The 50th anniversary of government-owned ferries sailing out of Departure Bay will pass like two ships in the night.
B.C. Ferries, which originally served under the moniker British Columbia Toll Authority Ferry System, celebrated five decades of service with small onboard celebrations on most vessels that included barbecues and other festivities last year. It wasn’t until 1961 that provincial ferries operated out of Nanaimo.
“B.C. Ferries celebrated its 50th anniversary on June, 15, 2010 so we weren’t planning a separate celebration for Departure Bay,” said Deborah Marshall, B.C. Ferries spokeswoman.
On Dec. 1, 1961, the provincial government paid $6,690 to Puget Sound Navigation Company, parent firm of Black Ball Ferries Ltd., for its Horseshoe Bay-Nanaimo and Sunshine Coast services. In return, the province received docks at Departure Bay, Horseshoe Bay, Langdale, Earls Cove and Saltery Bay, as well as five vessels including Kakloke, Chinook II, Quillayutte, Bainbridge and Smokwa.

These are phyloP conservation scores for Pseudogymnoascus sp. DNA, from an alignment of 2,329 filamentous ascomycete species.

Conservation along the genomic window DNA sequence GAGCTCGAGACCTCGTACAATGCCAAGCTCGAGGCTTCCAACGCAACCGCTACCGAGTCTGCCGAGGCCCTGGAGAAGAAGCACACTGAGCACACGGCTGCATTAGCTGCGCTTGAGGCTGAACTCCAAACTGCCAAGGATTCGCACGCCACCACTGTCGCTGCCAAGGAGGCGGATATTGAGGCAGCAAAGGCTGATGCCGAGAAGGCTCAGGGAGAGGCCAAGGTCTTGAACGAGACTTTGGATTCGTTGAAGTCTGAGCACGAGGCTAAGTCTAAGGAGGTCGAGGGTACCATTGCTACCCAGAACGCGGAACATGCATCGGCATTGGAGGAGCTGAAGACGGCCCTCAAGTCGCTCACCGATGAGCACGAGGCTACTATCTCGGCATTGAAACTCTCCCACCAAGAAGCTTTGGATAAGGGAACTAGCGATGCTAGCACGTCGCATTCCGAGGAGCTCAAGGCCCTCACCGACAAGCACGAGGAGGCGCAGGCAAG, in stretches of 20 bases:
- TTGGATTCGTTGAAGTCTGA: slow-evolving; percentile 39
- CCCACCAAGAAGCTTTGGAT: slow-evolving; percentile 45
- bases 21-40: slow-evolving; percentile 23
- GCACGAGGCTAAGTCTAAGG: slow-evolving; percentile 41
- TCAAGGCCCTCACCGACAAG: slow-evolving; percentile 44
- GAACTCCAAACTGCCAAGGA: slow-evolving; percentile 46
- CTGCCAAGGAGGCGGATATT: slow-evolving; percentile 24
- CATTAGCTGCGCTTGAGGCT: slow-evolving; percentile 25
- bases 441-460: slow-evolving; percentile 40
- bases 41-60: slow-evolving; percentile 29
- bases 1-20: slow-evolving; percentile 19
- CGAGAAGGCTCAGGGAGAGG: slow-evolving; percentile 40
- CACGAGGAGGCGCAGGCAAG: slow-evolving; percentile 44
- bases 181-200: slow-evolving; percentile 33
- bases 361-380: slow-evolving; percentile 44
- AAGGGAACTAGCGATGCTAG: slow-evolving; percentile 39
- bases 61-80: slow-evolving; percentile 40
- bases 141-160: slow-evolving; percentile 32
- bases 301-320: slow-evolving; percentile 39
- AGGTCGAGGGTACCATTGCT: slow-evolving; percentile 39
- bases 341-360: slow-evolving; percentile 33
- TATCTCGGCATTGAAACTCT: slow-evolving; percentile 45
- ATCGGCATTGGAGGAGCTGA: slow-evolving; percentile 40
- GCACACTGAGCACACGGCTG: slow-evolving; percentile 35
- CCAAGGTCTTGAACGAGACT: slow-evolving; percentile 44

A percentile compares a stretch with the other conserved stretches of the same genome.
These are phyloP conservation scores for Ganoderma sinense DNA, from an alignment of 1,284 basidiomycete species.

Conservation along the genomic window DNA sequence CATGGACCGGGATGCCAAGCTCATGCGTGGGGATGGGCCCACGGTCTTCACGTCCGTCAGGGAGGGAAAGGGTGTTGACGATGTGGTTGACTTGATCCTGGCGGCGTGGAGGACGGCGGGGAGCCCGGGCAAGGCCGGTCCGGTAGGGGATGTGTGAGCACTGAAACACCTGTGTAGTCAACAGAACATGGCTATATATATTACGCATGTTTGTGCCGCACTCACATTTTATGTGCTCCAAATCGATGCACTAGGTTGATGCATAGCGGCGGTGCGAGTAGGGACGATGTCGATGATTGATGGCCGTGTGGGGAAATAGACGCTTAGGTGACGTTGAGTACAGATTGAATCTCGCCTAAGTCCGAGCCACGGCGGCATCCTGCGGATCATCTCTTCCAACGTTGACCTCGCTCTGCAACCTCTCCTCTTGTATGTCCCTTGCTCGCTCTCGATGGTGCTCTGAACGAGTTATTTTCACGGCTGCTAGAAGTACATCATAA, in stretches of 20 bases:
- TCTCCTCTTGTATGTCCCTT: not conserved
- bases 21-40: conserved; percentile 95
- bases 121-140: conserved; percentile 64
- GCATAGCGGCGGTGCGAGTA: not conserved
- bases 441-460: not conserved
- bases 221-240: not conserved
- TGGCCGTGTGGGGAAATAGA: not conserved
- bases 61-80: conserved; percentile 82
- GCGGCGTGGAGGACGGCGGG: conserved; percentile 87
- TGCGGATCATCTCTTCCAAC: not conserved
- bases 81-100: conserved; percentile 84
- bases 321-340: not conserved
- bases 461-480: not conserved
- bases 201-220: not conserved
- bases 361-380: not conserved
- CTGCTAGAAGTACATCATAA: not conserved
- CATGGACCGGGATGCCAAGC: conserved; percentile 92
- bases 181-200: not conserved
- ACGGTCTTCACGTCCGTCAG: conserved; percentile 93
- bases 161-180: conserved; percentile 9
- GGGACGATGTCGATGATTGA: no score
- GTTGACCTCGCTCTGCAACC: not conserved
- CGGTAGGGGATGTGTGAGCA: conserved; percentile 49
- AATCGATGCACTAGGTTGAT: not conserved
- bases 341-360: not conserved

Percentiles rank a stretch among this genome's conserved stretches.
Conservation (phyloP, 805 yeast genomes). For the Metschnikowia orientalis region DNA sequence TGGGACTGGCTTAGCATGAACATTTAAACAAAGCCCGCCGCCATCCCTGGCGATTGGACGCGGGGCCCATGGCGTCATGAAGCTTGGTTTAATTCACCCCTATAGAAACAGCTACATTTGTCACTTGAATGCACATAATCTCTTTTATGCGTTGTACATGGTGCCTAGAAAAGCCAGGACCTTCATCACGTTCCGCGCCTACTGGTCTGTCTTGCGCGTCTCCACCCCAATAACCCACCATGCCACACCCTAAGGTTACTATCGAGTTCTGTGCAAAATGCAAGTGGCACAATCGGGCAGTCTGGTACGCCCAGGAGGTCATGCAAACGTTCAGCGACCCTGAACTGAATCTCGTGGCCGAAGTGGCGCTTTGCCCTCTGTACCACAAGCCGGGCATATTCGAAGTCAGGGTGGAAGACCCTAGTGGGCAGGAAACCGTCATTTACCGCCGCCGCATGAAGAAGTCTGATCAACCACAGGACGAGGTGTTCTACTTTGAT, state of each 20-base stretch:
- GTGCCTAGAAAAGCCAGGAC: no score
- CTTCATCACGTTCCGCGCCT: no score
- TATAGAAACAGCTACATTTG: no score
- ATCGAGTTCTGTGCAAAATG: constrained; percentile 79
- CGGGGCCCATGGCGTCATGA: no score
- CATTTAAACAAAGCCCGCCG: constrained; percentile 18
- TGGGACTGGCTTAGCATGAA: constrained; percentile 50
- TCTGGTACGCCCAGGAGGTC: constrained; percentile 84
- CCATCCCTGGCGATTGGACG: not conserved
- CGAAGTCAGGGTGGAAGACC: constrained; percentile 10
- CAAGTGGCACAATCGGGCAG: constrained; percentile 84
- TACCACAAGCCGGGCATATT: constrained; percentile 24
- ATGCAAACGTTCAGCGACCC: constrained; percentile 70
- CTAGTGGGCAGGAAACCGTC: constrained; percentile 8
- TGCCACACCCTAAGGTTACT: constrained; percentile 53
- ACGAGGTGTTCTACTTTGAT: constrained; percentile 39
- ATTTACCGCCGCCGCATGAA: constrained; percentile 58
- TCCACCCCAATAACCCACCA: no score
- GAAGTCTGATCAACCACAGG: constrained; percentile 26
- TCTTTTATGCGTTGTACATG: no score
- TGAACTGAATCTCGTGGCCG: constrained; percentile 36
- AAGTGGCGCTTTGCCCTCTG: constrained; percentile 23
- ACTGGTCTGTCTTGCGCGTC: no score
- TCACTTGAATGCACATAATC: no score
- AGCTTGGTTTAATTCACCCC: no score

Black Ball was servicing its Departure Bay-Horseshoe Bay with Kahloke and Chinook II, which B.C. Ferries continued until 1963 when it introduced two brand new vessels, Queen of Esquimalt and Queen of Saanich, to the route.
In 1958, with both Black ball and Canadian Pacific Rail ferry fleets both experiencing work stoppages, Premier W.A.C. Bennett saw an opportunity to implement his own vision of creating an provincial ferry system.
The company began with a modest start, operating just two ships, the MV Tsawwassen and MV Sidney, between Swartz Bay and Tsawwassen. It employed about 200 people.
Today, the service has swelled to one of the largest ferry services in the world with 36 vessels and 47 terminals while employing more than 3,000 people.
It transports more than 21 million people on 182,000 sailings annually.